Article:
Lime and coconut go perfectly together. Since I always make my cupcakes with coconut flour, adding lime was a no-brainer. These are just the right amount of sweet and citrusy to be light and refreshing.

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I kept the coconut flavor downplayed but if you want to liven them up you can add shredded sweetened coconut flakes to the batter of frosting for an extra layer of flavor. I also think fresh mint would work really well in the buttercream with the lime if you happen to make these at a time of year when that’s available.

Lime In The Coconut Cupcakes

Prep time: 10 minutes

Cook time: 35 minutes

Ingredients(Makes 12 cupcakes):

  • 1/2 cup plus 2 Tablespoons coconut flour
  • 4 eggs
  • 2 egg whites
  • 1/2 cup cane sugar
  • 1 cup coconut milk
  • 2 Tablespoons lime juice(or 1/2 Tablespoon lime extract if you can find it)
  • 1 Tablespoon lime zest
  • 1/2 teaspoon baking soda

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Method:

  1. Preheat your oven to 350 degrees and line a dozen cupcake holders.
  2. Combine all of the ingredients together in a large bowl and mix until it forms an even batter.
  3. Scoop equal amounts of the batter into each cupcake well.
  4. Bake for 30-35 minutes or until the tops are firm to the touch.
  5. Remove from the oven. Let the cupcakes cool completely before frosting them.

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For the frosting, I used roughly 1/2 cup of softened butter, 2 1/2 cups powdered sugar, 1 1/2 Tablespoons of coconut milk, and plenty of lime zest. I say roughly because I did it mostly by eye. I’ve stopped putting effort into making just the right frosting until I get a fancy set of tips like these since they always look blah no matter what I do. 

Mint Carob Cupcakes

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Whenever I get an urge to make cupcakes, I don’t even question what flour I’ll use. Coconut flour by far makes the best and lightest gluten-free cupcakes around.

I’d like to say I chose carob because it’s exotic and unique but honestly I picked up carob powder by mistake one day and never figured out what to do with it before now. Since I’m not the biggest fan of carob, I wanted to add mint to distract the flavor a bit. I think the two balanced well to make a tasty cupcake. Of course you could always sub in cocoa powder for the carob powder and these’d be just as good.

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The frosting I used was a mint chocolate buttercream. It wasn’t perfect but not a failure, either. Definitely not paleo like the cupcakes. For a first go at chocolate buttercream, I’d say it was a success, even though my frosting talent has a long way to go.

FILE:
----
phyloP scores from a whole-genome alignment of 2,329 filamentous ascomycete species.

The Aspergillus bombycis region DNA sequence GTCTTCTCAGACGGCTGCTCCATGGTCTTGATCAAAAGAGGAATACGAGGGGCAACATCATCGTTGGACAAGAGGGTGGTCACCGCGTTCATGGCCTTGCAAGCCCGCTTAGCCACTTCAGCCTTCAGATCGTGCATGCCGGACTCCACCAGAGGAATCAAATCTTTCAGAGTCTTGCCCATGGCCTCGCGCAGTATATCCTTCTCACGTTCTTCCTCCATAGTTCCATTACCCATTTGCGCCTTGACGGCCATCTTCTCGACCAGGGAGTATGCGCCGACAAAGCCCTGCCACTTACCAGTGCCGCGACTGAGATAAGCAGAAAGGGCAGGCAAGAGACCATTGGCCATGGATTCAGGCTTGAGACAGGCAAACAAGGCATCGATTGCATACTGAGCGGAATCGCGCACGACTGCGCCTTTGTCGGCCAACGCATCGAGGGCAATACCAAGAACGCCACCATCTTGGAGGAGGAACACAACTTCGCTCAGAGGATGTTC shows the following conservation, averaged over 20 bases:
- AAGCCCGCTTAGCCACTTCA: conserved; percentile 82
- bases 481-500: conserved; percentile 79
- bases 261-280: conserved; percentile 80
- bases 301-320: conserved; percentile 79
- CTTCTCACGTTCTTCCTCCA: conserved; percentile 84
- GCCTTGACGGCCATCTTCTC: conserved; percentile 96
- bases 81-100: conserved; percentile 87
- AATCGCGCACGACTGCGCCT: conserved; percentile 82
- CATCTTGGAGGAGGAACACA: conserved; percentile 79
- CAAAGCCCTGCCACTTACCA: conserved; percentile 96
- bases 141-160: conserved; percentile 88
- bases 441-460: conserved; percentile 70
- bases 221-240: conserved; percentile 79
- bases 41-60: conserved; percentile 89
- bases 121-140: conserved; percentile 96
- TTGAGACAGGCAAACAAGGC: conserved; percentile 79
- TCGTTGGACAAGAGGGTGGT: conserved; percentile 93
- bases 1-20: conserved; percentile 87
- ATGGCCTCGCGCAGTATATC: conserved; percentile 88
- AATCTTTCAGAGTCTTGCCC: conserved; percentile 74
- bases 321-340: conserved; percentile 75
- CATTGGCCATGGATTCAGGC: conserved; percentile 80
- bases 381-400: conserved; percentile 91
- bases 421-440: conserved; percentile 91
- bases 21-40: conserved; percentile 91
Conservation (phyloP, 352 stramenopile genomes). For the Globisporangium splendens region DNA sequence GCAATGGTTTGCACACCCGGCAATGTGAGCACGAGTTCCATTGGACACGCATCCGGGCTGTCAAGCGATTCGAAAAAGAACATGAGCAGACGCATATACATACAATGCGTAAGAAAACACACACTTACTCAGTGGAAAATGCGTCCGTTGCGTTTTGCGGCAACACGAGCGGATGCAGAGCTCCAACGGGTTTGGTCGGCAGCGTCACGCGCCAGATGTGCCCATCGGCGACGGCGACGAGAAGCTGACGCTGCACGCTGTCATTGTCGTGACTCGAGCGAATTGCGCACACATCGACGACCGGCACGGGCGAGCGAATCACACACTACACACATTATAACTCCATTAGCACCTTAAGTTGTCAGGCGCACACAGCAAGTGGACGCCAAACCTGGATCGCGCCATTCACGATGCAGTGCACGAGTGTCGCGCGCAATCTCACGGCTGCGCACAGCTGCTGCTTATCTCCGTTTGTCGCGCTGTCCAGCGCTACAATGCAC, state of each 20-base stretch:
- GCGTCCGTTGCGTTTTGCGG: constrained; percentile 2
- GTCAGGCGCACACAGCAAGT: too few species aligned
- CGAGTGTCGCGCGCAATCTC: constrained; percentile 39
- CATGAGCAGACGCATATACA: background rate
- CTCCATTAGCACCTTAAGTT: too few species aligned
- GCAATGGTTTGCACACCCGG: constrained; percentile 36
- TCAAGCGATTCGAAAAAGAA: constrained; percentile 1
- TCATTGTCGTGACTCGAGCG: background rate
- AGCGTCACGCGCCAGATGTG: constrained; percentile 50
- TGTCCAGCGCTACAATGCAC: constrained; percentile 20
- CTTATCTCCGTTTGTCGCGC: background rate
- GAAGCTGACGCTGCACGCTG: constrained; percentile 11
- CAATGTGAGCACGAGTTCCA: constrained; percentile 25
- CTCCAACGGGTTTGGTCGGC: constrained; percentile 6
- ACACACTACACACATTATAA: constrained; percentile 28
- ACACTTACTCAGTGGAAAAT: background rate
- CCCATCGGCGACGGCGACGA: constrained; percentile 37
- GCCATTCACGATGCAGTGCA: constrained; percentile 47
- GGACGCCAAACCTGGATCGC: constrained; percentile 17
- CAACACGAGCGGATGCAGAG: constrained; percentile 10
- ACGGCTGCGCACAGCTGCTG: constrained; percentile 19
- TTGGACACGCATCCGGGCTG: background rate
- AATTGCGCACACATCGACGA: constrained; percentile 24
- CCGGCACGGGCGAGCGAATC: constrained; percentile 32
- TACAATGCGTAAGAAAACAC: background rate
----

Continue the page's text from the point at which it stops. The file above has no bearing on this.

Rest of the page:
Mint Carob Cupcakes

Prep time: 10 minutes

Cook time: 35 minutes

Ingredients(Makes a dozen cupcakes):

  • 3/4 cup cup coconut flour
  • 4 eggs
  • 2 egg whites
  • 6 Tablespoons carob powder
  • 1/2 cup honey
  • 1 cup almond milk(or any other milk)
  • 2 teaspoons mint extract

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Method:

  1. Preheat your oven to 350 degrees and line 12 cupcake holders with paper liners.
  2. Mix together the coconut flour, eggs, egg whites, carob powder, honey, almond milk, and mint extract in a large bowl.
  3. Scoop the batter evenly into the cupcake liners. Hit the pan against the counter a few times to even the batter and knock out any air bubbles.
  4. Bake for 30-35 minutes until the tops are firm to the touch.

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They’re really too good to know they’re gluten-free.

Gluten-Free Lemon Cupcakes

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I really love lemon desserts. Unfortunately they tend to disappear in the winter. Why is that? We still have lemons. I guess their flavor is too bright when it’s cold and you want something warm and comforting. But now it’s Spring and we can eat all the lemons we want.

To make these cupcakes, I took my favorite paleo vanilla cupcake recipe and added lemon. Pretty simple, huh? There’s also a lemon buttercream because—of course—you can’t really have too much lemon. They’re perfect for a lightly flavored dessert, and I would bet even better with some lemoncello.